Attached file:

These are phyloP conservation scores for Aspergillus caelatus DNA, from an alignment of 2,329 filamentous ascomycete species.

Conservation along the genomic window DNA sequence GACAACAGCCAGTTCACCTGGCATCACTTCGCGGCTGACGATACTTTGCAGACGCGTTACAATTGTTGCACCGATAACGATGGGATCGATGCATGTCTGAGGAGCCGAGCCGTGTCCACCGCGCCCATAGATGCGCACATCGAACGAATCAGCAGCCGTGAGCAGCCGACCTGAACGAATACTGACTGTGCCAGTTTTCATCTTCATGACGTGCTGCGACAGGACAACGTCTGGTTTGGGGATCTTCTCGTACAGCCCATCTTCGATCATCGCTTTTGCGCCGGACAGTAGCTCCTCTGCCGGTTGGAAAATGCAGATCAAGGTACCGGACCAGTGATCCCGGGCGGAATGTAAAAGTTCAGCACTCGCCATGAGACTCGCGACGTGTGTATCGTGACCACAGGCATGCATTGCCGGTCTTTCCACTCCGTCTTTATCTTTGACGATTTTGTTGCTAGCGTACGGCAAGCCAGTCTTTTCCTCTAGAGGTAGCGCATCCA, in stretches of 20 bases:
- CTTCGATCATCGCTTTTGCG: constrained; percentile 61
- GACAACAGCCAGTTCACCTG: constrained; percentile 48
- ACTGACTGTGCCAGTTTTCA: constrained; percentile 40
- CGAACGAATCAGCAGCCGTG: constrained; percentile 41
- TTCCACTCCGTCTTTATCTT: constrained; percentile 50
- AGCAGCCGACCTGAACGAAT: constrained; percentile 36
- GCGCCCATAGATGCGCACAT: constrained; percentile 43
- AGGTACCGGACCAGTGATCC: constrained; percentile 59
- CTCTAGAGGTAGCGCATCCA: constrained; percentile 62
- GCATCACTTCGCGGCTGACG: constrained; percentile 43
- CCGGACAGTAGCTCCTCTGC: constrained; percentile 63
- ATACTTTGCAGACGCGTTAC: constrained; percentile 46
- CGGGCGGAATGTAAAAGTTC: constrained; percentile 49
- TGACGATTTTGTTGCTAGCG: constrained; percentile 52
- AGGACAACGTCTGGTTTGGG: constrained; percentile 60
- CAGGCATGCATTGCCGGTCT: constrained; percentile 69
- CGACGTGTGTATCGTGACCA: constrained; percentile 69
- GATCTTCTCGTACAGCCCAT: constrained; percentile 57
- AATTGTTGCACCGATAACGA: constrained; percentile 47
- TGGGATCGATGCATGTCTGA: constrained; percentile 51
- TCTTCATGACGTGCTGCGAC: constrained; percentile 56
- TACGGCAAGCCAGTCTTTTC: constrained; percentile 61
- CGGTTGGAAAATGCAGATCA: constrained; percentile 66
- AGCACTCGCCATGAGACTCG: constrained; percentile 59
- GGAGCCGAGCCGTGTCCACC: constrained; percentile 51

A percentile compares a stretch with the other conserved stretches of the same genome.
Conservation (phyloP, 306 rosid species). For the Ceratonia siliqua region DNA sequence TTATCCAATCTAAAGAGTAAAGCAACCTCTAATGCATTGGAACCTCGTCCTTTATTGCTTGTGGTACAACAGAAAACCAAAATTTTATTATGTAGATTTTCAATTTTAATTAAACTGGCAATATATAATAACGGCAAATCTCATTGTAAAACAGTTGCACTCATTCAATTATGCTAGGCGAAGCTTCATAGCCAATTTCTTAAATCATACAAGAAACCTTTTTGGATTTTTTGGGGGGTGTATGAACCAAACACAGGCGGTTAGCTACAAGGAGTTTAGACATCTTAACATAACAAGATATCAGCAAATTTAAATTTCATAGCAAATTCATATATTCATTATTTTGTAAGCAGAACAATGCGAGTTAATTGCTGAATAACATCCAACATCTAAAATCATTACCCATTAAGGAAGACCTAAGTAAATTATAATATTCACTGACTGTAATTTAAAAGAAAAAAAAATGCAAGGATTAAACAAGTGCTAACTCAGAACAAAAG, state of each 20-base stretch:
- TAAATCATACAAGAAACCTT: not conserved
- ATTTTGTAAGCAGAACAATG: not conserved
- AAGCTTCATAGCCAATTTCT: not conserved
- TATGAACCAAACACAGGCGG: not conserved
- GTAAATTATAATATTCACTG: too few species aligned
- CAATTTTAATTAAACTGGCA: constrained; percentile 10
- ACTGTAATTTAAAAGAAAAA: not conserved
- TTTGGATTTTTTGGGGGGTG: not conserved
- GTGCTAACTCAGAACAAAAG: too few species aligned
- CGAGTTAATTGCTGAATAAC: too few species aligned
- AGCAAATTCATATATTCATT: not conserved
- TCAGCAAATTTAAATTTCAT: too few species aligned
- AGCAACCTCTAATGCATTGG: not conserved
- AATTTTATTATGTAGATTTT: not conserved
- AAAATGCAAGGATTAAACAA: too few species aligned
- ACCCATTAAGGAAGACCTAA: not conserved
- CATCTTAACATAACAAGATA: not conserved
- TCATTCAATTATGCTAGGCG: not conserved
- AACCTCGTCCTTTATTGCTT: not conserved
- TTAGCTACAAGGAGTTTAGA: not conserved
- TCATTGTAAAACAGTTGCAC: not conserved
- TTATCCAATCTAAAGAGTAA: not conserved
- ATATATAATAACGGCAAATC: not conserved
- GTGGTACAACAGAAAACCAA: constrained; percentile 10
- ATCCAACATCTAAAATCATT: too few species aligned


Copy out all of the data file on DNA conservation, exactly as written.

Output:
These are phyloP conservation scores for Aspergillus caelatus DNA, from an alignment of 2,329 filamentous ascomycete species.

Conservation along the genomic window DNA sequence GACAACAGCCAGTTCACCTGGCATCACTTCGCGGCTGACGATACTTTGCAGACGCGTTACAATTGTTGCACCGATAACGATGGGATCGATGCATGTCTGAGGAGCCGAGCCGTGTCCACCGCGCCCATAGATGCGCACATCGAACGAATCAGCAGCCGTGAGCAGCCGACCTGAACGAATACTGACTGTGCCAGTTTTCATCTTCATGACGTGCTGCGACAGGACAACGTCTGGTTTGGGGATCTTCTCGTACAGCCCATCTTCGATCATCGCTTTTGCGCCGGACAGTAGCTCCTCTGCCGGTTGGAAAATGCAGATCAAGGTACCGGACCAGTGATCCCGGGCGGAATGTAAAAGTTCAGCACTCGCCATGAGACTCGCGACGTGTGTATCGTGACCACAGGCATGCATTGCCGGTCTTTCCACTCCGTCTTTATCTTTGACGATTTTGTTGCTAGCGTACGGCAAGCCAGTCTTTTCCTCTAGAGGTAGCGCATCCA, in stretches of 20 bases:
- CTTCGATCATCGCTTTTGCG: constrained; percentile 61
- GACAACAGCCAGTTCACCTG: constrained; percentile 48
- ACTGACTGTGCCAGTTTTCA: constrained; percentile 40
- CGAACGAATCAGCAGCCGTG: constrained; percentile 41
- TTCCACTCCGTCTTTATCTT: constrained; percentile 50
- AGCAGCCGACCTGAACGAAT: constrained; percentile 36
- GCGCCCATAGATGCGCACAT: constrained; percentile 43
- AGGTACCGGACCAGTGATCC: constrained; percentile 59
- CTCTAGAGGTAGCGCATCCA: constrained; percentile 62
- GCATCACTTCGCGGCTGACG: constrained; percentile 43
- CCGGACAGTAGCTCCTCTGC: constrained; percentile 63
- ATACTTTGCAGACGCGTTAC: constrained; percentile 46
- CGGGCGGAATGTAAAAGTTC: constrained; percentile 49
- TGACGATTTTGTTGCTAGCG: constrained; percentile 52
- AGGACAACGTCTGGTTTGGG: constrained; percentile 60
- CAGGCATGCATTGCCGGTCT: constrained; percentile 69
- CGACGTGTGTATCGTGACCA: constrained; percentile 69
- GATCTTCTCGTACAGCCCAT: constrained; percentile 57
- AATTGTTGCACCGATAACGA: constrained; percentile 47
- TGGGATCGATGCATGTCTGA: constrained; percentile 51
- TCTTCATGACGTGCTGCGAC: constrained; percentile 56
- TACGGCAAGCCAGTCTTTTC: constrained; percentile 61
- CGGTTGGAAAATGCAGATCA: constrained; percentile 66
- AGCACTCGCCATGAGACTCG: constrained; percentile 59
- GGAGCCGAGCCGTGTCCACC: constrained; percentile 51

A percentile compares a stretch with the other conserved stretches of the same genome.
Conservation (phyloP, 306 rosid species). For the Ceratonia siliqua region DNA sequence TTATCCAATCTAAAGAGTAAAGCAACCTCTAATGCATTGGAACCTCGTCCTTTATTGCTTGTGGTACAACAGAAAACCAAAATTTTATTATGTAGATTTTCAATTTTAATTAAACTGGCAATATATAATAACGGCAAATCTCATTGTAAAACAGTTGCACTCATTCAATTATGCTAGGCGAAGCTTCATAGCCAATTTCTTAAATCATACAAGAAACCTTTTTGGATTTTTTGGGGGGTGTATGAACCAAACACAGGCGGTTAGCTACAAGGAGTTTAGACATCTTAACATAACAAGATATCAGCAAATTTAAATTTCATAGCAAATTCATATATTCATTATTTTGTAAGCAGAACAATGCGAGTTAATTGCTGAATAACATCCAACATCTAAAATCATTACCCATTAAGGAAGACCTAAGTAAATTATAATATTCACTGACTGTAATTTAAAAGAAAAAAAAATGCAAGGATTAAACAAGTGCTAACTCAGAACAAAAG, state of each 20-base stretch:
- TAAATCATACAAGAAACCTT: not conserved
- ATTTTGTAAGCAGAACAATG: not conserved
- AAGCTTCATAGCCAATTTCT: not conserved
- TATGAACCAAACACAGGCGG: not conserved
- GTAAATTATAATATTCACTG: too few species aligned
- CAATTTTAATTAAACTGGCA: constrained; percentile 10
- ACTGTAATTTAAAAGAAAAA: not conserved
- TTTGGATTTTTTGGGGGGTG: not conserved
- GTGCTAACTCAGAACAAAAG: too few species aligned
- CGAGTTAATTGCTGAATAAC: too few species aligned
- AGCAAATTCATATATTCATT: not conserved
- TCAGCAAATTTAAATTTCAT: too few species aligned
- AGCAACCTCTAATGCATTGG: not conserved
- AATTTTATTATGTAGATTTT: not conserved
- AAAATGCAAGGATTAAACAA: too few species aligned
- ACCCATTAAGGAAGACCTAA: not conserved
- CATCTTAACATAACAAGATA: not conserved
- TCATTCAATTATGCTAGGCG: not conserved
- AACCTCGTCCTTTATTGCTT: not conserved
- TTAGCTACAAGGAGTTTAGA: not conserved
- TCATTGTAAAACAGTTGCAC: not conserved
- TTATCCAATCTAAAGAGTAA: not conserved
- ATATATAATAACGGCAAATC: not conserved
- GTGGTACAACAGAAAACCAA: constrained; percentile 10
- ATCCAACATCTAAAATCATT: too few species aligned